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SECURITY

Password Hacks (Part 3) - Alternatives to passwords

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8/11/2012 11:08:54 AM

Alternatives to passwords

So what can be done and are passwords really necessary? We can look here to banks, which tend not to rely on the usual username and password combination and often employ ever more elaborate ways of letting you access your money.

Take HSBC, for example, which uses what's called a Secure Key When logging on, you have a unique, long number which, strangely, can be remembered by the browser but the next step is to input the answer to a question you set up when generating the online account. The next step is the most secure. Using your calculator-style Secure Key, you input your pin number. This generates a code that you have to enter into a box. And you have to be quick because the code is time sensitive, with the computer system knowing what will be a valid code for that moment.

Description: Alternatives to password?

Alternatives to passwords?

The Secure Key has a clock built in, synchronized with the clock on the bank's computers before it's sent out. It also has a unique serial number allocated to it, which is only known by the bank. The PIN is only known to you. And the answer to the question should also only be known to you as should the initial user ID. Only when you have all of the information and Secure Key to hand can you actually get in. It may be a pain at times, but it works. And this is an example of a time synchronized password that can only be used once.

Sticking with banks, some ask you to input certain characters from your password, which enables them to block bots, which may try to infiltrate the system by inputting a username and password automatically to be asked for the first, third and sixth letter, for example, makes automation impossible, so a hacker would have to enter it manually.

Description: The Secure Key has a clock built in, synchronized with the clock on the bank's computers before it's sent out

The Secure Key has a clock built in, synchronized with the clock on the bank's computers before it's sent out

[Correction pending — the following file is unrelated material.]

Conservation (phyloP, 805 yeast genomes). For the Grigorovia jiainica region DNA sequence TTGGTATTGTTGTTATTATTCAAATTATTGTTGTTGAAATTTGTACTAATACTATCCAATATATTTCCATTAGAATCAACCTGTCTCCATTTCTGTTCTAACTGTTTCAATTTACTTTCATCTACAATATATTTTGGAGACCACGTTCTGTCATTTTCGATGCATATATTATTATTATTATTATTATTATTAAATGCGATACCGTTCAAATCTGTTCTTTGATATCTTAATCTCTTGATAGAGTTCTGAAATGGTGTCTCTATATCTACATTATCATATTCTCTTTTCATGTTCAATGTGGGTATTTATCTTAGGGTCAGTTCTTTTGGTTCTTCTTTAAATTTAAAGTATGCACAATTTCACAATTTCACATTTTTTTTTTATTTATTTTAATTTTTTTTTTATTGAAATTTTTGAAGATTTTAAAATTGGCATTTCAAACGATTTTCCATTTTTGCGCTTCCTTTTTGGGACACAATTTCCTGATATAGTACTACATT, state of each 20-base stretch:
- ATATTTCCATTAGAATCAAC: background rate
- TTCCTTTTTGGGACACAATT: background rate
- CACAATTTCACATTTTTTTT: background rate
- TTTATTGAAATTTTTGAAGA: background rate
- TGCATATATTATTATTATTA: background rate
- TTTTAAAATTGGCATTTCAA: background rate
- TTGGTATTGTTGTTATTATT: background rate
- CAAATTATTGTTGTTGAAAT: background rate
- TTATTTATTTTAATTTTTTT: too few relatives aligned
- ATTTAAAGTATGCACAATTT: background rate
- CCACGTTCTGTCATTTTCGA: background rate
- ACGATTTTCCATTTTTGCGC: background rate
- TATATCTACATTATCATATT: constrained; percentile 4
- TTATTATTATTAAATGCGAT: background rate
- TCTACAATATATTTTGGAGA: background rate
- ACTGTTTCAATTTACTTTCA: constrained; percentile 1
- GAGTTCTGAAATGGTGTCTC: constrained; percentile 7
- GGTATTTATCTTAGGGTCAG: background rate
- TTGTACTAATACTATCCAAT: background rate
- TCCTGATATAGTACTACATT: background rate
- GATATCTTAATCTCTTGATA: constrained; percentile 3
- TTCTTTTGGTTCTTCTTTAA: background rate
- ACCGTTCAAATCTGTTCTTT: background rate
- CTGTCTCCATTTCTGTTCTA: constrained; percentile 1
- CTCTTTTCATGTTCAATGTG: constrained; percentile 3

A Pass-Window system is also effective. It places a unique key pattern on a transparent section of an identity card. This has to be held over a generated pattern image on a display and, when it is, a series of digits is shown that can then be entered as your single-use password.

It could be that, in future, webcams are used to log us in. They could read our eye's biometric data. Fingerprint scanners would also ensure only the user could gain access, but this means having extra, costly hardware. Other hardware solutions include using portable storage devices, which need to be plugged in when is gaining access to a server, but again they can be cumbersome.

Non text-based passwords could work well. Instead of remembering words, they require you to click on images in a set pattern that only you know. Swiping technology such as that on phone are also avoid passwords by recognizing a particular pattern. If you don't swipe across a screen in the exact right way, you will not be allowed in.

And yet for all of this, one of the major issues people have is username/password fatigue, where it seems you are forever trying to remember combinations and tapping in information just to get simple data. It's why so many people use the same username and password for many sites or even write them down. They are seen, for large numbers of people, as barriers. It may be lazy, but there are reasons why people allow browsers to remember their passwords, yet it's fair to say they are hardly helping themselves.

Description: Hacking is an ever-present problem, so  regularly changing passwords and not having the same one for multiple sites is always a good security device.

Hacking is an ever-present problem, so  regularly changing passwords and not having the same one for multiple sites is always a good security device.

Banks put in extra measures to save their own skin. They know that someone who has compromised their own password could end up costing them money when a claim is made against them.

For most sites, though, the username and password works very well and while hacking is an ever-present problem, regularly changing passwords and not having the same one for multiple sites is always a good security device.

It's true that we're not going to see an end to hacking and no matter what system is put in place there will be people trying to find a way in. All we can do is figure out ways of making it harder for thieves and perhaps do more than Mr Chow and make the password as complicated as possible. They make you "add number" for a reason and the more complex the better. Together we can beat the criminals or at least give them a damn good headache.

Data blast

·         On average, men store $2776 on games consoles or tablets. Women store $257.

·         Career information stored on digital devices is worth an average $1047.

·         A huge 72% of people have personal information stored on their digital devices.

·         41% of people say they store from $79 to $798 on their digital devices and 27% store between $784 and $7978.

Source: McAfee

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